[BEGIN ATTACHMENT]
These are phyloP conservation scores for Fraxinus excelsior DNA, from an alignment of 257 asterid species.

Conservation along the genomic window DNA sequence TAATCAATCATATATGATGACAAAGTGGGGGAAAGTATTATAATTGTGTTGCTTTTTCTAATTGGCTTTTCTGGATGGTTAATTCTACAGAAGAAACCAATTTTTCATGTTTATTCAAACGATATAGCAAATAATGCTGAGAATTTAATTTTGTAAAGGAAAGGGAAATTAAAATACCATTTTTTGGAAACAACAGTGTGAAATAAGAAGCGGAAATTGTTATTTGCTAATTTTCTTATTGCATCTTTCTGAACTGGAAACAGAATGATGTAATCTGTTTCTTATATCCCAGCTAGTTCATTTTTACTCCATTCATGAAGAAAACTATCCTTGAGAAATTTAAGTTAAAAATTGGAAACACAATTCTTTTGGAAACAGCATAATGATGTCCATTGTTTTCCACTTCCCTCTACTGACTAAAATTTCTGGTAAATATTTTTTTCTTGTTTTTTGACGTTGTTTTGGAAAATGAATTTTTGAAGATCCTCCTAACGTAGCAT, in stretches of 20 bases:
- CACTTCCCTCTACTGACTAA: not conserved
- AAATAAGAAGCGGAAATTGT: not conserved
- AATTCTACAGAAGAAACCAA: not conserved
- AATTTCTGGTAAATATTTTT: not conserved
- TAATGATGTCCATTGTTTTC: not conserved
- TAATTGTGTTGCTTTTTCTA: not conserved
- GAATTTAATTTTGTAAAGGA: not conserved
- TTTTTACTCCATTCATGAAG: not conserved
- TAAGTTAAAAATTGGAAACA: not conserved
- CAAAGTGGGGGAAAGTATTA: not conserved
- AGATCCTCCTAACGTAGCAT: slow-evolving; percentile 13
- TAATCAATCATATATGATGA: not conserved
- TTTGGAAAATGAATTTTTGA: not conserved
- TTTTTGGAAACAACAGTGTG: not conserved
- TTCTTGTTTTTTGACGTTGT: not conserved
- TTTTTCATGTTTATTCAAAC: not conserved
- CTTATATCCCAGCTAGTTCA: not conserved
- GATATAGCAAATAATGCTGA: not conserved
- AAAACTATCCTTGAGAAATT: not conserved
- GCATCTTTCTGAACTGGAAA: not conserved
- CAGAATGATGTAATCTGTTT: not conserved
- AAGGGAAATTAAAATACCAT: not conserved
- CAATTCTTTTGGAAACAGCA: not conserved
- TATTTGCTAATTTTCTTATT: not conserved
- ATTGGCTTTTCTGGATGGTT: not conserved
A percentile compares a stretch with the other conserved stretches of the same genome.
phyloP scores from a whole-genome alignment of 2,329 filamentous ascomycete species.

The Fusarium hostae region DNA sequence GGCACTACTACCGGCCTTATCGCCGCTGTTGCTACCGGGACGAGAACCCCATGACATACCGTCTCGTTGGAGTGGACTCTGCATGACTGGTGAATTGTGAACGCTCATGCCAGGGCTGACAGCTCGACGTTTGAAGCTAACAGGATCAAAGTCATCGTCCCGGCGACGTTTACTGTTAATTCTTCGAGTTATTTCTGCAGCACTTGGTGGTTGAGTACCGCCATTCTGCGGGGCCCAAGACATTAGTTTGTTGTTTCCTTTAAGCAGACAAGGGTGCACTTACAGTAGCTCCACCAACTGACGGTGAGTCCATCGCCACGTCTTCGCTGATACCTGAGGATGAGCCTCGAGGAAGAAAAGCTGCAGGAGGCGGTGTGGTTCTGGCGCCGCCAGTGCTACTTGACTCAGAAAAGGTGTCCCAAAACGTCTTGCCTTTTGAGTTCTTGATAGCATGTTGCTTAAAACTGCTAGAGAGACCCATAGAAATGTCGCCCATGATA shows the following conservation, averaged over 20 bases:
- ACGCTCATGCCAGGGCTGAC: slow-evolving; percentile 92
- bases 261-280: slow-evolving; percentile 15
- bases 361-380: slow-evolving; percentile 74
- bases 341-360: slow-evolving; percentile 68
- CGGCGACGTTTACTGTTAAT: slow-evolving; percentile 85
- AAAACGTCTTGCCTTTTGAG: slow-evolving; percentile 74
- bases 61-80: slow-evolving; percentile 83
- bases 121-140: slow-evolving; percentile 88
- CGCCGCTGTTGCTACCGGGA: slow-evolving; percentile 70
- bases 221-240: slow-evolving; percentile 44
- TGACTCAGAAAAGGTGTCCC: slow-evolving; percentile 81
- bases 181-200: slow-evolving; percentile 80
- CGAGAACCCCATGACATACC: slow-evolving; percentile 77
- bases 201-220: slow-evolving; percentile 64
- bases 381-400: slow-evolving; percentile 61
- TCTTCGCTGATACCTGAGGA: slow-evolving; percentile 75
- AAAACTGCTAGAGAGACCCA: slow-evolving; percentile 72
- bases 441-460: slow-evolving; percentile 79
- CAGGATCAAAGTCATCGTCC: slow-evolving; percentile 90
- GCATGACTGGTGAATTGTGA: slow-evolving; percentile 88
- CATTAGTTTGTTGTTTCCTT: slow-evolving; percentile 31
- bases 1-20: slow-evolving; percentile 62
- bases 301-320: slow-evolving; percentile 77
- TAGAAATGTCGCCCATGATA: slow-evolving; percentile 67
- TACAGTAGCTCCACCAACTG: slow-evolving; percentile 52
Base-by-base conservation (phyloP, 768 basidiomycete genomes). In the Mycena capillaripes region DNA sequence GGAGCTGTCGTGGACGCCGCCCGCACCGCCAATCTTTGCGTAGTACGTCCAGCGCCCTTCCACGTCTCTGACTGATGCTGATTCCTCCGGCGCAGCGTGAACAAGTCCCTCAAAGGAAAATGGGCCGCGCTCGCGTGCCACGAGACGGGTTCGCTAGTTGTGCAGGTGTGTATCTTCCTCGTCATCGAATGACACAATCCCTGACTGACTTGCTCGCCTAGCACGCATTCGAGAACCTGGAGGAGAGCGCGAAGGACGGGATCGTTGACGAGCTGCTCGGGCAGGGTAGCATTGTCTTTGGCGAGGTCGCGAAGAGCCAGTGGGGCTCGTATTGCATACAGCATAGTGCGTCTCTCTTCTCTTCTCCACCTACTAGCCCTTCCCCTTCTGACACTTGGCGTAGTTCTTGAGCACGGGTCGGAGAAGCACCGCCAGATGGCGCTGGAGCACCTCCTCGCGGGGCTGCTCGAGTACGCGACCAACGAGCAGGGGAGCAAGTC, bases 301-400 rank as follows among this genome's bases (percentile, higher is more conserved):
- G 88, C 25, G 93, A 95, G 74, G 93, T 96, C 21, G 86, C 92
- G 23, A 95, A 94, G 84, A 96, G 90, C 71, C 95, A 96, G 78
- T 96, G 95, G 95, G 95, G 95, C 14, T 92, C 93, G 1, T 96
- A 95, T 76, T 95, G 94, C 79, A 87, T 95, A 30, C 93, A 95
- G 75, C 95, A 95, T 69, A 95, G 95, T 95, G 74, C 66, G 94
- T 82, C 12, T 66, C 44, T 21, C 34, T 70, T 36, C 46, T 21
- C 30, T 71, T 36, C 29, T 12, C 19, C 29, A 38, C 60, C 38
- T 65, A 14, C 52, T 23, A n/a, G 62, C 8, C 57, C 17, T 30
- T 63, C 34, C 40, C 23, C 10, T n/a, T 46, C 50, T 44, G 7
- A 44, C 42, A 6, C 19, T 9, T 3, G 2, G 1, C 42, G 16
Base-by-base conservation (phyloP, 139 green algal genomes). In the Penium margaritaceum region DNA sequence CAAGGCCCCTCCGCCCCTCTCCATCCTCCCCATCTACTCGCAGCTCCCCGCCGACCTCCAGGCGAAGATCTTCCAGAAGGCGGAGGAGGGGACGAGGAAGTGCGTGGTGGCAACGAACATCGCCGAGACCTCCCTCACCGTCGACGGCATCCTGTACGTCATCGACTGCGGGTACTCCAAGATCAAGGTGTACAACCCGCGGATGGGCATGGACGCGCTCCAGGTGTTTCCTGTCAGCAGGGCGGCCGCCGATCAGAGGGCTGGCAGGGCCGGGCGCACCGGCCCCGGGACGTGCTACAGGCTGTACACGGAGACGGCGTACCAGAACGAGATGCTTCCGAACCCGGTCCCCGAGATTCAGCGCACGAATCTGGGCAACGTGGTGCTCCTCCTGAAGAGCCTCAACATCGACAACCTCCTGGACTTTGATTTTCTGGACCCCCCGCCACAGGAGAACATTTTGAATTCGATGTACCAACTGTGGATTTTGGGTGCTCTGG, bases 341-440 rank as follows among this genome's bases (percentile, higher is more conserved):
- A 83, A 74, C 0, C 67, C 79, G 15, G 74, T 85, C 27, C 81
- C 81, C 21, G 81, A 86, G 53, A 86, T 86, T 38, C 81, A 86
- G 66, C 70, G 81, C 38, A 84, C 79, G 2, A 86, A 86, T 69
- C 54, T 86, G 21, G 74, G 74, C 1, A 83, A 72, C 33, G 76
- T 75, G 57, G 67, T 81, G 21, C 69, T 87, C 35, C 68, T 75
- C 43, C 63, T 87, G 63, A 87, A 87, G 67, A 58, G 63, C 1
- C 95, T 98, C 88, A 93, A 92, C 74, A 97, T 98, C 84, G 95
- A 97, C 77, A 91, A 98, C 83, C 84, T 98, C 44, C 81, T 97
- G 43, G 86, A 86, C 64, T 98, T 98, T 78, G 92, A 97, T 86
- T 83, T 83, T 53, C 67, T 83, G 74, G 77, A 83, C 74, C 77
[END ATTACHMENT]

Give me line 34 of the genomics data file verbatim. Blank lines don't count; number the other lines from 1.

- bases 341-360: slow-evolving; percentile 68